8. During Monday’s cold and rain, I was listening to the recent ‘PRI Selected Shorts’ readings on food and was so impressed with this idea of a story through someone’s controlling and ridiculous way of authoring favorite recipes. I’m not a fan of stories that weave around cooking and eating unless its Anthony Burgess’s 'Inside Mr. Enderby'; there should be a balance of food’s as well as the body’s viscerality. But a character’s vanity coming through their impossible cooking instructions is really funny and interesting:

    Food fantasies”:
    "Two delectable pieces about that ever-popular subject, food, glorious food. The first is host Isaiah Sheffer’s reading of an outrageous recipe in the form of a story, "Cooking From Central France: Roast Boned Rolled Stuffed Shoulder of Lamb (Farce Double)", by experimental fiction writer Harry Matthews. Second, a charming memoir about cooking on a shoe string by the late food writer and novelist Laurie Colwin, read by musical star Kelli O’Hara."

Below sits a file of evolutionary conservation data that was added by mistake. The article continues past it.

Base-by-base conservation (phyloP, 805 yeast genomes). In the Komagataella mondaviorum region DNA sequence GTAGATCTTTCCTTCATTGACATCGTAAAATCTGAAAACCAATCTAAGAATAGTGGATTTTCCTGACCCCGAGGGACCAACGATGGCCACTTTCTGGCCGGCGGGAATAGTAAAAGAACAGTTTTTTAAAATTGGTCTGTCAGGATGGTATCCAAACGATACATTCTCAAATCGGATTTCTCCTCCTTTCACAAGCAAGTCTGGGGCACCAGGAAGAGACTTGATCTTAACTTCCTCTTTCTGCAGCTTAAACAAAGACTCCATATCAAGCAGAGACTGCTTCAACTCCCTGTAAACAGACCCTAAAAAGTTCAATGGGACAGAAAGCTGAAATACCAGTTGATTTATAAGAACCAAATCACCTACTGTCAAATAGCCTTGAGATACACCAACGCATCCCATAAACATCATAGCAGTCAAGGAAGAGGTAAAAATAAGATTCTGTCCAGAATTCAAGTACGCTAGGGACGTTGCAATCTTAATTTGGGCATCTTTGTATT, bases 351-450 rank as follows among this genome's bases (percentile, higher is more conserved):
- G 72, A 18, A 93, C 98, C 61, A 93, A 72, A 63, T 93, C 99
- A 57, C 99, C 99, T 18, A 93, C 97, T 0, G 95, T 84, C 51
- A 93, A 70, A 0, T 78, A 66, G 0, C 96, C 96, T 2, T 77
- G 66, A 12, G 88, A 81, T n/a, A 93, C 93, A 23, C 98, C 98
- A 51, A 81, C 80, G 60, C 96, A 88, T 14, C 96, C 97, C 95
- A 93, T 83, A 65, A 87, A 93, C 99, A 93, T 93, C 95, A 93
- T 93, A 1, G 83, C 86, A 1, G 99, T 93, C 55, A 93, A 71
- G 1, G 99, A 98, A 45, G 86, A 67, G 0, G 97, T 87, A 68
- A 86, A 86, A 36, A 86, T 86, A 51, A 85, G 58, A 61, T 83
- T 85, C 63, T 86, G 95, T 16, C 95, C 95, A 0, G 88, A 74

9. Quoof
    by Paul Muldoon

    How often have I carried our family word
    for the hot water bottle
    to a strange bed,
    as my father would juggle a red-hot half-brick
    in an old sock
    to his childhood settle.
    I have taken it to so many lovely heads
    or laid it between us like a sword.

    A hotel room in New York City
    with a girl who spoke hardly any English,
    my hand on her breast
    like the smoldering one-off spoor of the yeti
    or some other shy beast
    that has yet to enter the language.